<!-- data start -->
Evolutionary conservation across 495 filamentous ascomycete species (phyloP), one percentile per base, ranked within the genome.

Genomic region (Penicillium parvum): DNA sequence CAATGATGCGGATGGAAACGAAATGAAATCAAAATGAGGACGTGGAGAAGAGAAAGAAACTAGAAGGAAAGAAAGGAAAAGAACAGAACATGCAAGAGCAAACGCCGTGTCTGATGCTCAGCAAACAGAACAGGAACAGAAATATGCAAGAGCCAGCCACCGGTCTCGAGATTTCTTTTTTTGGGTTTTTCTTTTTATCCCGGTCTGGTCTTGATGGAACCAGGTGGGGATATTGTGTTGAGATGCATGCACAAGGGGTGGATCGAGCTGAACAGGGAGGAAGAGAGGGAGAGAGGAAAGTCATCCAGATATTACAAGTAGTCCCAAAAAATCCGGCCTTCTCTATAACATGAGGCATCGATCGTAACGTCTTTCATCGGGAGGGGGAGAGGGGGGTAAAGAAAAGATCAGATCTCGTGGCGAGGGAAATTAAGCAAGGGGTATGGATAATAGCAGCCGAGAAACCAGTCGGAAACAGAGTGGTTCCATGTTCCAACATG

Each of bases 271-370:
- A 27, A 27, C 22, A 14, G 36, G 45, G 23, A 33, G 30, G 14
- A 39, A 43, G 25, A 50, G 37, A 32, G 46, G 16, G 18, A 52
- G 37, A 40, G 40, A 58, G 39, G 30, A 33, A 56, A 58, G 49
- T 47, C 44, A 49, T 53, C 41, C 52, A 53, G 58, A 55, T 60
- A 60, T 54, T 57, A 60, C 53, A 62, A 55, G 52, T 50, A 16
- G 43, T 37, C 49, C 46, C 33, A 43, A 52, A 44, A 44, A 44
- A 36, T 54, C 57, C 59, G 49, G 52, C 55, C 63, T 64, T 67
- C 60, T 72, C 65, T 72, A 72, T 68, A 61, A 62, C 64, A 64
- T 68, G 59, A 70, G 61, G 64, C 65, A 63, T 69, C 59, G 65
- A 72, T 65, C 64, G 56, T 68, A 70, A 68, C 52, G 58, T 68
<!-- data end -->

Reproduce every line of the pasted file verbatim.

Evolutionary conservation across 495 filamentous ascomycete species (phyloP), one percentile per base, ranked within the genome.

Genomic region (Penicillium parvum): DNA sequence CAATGATGCGGATGGAAACGAAATGAAATCAAAATGAGGACGTGGAGAAGAGAAAGAAACTAGAAGGAAAGAAAGGAAAAGAACAGAACATGCAAGAGCAAACGCCGTGTCTGATGCTCAGCAAACAGAACAGGAACAGAAATATGCAAGAGCCAGCCACCGGTCTCGAGATTTCTTTTTTTGGGTTTTTCTTTTTATCCCGGTCTGGTCTTGATGGAACCAGGTGGGGATATTGTGTTGAGATGCATGCACAAGGGGTGGATCGAGCTGAACAGGGAGGAAGAGAGGGAGAGAGGAAAGTCATCCAGATATTACAAGTAGTCCCAAAAAATCCGGCCTTCTCTATAACATGAGGCATCGATCGTAACGTCTTTCATCGGGAGGGGGAGAGGGGGGTAAAGAAAAGATCAGATCTCGTGGCGAGGGAAATTAAGCAAGGGGTATGGATAATAGCAGCCGAGAAACCAGTCGGAAACAGAGTGGTTCCATGTTCCAACATG

Each of bases 271-370:
- A 27, A 27, C 22, A 14, G 36, G 45, G 23, A 33, G 30, G 14
- A 39, A 43, G 25, A 50, G 37, A 32, G 46, G 16, G 18, A 52
- G 37, A 40, G 40, A 58, G 39, G 30, A 33, A 56, A 58, G 49
- T 47, C 44, A 49, T 53, C 41, C 52, A 53, G 58, A 55, T 60
- A 60, T 54, T 57, A 60, C 53, A 62, A 55, G 52, T 50, A 16
- G 43, T 37, C 49, C 46, C 33, A 43, A 52, A 44, A 44, A 44
- A 36, T 54, C 57, C 59, G 49, G 52, C 55, C 63, T 64, T 67
- C 60, T 72, C 65, T 72, A 72, T 68, A 61, A 62, C 64, A 64
- T 68, G 59, A 70, G 61, G 64, C 65, A 63, T 69, C 59, G 65
- A 72, T 65, C 64, G 56, T 68, A 70, A 68, C 52, G 58, T 68